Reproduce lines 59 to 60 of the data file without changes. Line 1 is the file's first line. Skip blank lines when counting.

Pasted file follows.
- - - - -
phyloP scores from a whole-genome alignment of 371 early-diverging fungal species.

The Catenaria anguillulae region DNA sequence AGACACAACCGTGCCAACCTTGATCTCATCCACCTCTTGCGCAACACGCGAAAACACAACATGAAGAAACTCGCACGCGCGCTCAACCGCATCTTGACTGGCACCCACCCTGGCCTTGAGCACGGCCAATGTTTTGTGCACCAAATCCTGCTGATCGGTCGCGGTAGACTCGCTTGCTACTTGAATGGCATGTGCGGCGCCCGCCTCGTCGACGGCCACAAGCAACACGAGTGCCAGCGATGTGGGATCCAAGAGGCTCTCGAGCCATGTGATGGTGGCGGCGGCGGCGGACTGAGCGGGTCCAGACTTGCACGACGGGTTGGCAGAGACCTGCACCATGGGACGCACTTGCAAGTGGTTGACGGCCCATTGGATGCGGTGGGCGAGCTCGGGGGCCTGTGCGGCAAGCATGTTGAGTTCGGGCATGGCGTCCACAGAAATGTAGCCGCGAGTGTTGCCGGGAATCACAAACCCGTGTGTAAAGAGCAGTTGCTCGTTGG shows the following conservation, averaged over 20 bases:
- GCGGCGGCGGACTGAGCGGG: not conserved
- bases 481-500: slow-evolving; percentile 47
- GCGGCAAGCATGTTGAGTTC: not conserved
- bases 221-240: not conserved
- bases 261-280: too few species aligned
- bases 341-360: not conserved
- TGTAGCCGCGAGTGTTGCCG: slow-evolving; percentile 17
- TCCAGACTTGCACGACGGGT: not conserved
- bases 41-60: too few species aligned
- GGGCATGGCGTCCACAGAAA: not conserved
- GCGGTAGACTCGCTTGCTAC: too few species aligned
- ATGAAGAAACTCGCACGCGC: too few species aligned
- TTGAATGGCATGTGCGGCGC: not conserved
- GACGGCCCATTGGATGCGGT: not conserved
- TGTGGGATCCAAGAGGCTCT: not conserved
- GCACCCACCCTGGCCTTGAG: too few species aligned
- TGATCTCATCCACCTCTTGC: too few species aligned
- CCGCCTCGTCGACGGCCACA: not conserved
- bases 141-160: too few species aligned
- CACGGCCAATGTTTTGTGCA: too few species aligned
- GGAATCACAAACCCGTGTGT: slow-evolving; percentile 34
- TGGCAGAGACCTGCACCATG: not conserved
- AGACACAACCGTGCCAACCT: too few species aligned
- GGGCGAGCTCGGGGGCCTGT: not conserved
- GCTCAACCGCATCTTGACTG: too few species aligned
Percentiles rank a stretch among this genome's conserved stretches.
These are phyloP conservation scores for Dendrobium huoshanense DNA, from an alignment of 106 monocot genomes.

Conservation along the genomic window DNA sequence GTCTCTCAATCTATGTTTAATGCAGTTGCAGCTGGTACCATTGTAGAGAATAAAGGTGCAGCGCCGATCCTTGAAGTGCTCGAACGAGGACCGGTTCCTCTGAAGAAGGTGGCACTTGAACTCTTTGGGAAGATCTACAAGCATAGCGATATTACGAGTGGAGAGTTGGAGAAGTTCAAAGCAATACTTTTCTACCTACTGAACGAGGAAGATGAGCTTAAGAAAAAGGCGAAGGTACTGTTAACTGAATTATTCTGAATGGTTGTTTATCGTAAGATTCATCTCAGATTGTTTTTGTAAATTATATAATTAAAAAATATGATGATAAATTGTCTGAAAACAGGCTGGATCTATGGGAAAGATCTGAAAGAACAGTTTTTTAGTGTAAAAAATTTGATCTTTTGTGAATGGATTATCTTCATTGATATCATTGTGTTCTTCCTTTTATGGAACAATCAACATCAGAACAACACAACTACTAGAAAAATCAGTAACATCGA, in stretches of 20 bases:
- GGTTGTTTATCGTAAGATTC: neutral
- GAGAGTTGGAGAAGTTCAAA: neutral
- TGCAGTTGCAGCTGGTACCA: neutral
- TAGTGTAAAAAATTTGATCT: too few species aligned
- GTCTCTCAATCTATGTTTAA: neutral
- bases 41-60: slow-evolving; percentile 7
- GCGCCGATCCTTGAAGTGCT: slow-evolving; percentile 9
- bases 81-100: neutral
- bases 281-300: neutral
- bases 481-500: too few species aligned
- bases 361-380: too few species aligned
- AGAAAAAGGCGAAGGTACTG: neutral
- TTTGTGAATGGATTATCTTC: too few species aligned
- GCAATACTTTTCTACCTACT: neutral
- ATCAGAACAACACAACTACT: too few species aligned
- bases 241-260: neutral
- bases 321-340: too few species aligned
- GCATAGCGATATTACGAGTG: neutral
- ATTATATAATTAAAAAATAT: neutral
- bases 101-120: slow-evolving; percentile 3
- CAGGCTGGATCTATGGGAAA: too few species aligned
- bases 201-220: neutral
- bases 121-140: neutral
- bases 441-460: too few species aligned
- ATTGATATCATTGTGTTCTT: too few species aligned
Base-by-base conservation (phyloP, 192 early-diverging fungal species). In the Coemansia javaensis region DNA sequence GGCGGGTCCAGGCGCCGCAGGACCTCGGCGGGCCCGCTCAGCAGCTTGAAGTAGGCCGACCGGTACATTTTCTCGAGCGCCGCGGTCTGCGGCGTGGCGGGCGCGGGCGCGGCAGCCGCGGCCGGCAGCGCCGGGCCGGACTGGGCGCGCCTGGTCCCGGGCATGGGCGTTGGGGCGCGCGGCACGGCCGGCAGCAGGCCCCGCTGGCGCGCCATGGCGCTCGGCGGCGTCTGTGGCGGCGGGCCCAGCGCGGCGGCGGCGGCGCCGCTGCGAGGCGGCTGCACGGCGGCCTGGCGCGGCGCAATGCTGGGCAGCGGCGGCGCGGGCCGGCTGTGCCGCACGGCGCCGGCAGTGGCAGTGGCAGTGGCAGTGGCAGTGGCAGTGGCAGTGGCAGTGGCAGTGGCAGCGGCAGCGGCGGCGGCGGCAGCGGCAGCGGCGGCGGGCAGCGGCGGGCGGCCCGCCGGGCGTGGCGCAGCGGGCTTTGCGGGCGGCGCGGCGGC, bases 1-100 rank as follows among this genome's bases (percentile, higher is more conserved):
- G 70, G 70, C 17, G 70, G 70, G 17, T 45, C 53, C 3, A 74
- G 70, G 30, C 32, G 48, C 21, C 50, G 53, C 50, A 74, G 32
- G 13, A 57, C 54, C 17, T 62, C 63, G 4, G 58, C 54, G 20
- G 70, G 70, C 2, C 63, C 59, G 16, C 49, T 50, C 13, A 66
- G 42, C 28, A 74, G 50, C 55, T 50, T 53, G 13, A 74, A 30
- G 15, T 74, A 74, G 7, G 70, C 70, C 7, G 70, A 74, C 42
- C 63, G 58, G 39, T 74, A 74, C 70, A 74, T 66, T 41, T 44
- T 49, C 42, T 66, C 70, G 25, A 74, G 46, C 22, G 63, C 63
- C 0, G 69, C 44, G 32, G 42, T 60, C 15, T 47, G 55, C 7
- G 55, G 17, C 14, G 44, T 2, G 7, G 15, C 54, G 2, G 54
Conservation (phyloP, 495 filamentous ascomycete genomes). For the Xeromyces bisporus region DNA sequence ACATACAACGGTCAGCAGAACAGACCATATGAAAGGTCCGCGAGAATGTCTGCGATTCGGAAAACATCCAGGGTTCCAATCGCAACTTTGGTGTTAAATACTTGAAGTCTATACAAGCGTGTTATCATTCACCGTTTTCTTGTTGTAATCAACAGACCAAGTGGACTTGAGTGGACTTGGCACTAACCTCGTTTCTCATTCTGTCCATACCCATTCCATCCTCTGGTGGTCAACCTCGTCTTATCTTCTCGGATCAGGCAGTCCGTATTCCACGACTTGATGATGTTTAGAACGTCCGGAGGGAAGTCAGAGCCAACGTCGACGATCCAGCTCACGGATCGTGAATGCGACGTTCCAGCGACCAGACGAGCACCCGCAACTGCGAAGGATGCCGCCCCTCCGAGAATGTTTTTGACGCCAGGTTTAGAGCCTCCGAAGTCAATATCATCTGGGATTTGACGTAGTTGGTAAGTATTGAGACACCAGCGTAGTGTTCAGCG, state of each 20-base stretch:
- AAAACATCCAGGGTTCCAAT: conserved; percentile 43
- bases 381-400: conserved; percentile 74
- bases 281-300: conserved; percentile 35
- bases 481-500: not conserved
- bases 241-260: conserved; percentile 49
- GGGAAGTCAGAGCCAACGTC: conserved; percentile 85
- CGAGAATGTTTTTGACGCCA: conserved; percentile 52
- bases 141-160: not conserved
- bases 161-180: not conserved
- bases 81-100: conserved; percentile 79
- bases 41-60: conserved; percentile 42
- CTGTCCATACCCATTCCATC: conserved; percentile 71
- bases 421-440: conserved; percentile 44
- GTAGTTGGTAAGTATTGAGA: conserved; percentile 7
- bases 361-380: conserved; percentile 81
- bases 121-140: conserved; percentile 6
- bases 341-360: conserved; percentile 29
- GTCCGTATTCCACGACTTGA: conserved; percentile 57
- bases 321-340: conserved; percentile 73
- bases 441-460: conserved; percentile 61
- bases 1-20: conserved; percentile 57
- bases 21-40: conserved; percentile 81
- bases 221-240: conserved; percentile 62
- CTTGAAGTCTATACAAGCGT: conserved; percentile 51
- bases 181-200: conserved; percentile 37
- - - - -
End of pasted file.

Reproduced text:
- G 13, A 57, C 54, C 17, T 62, C 63, G 4, G 58, C 54, G 20
- G 70, G 70, C 2, C 63, C 59, G 16, C 49, T 50, C 13, A 66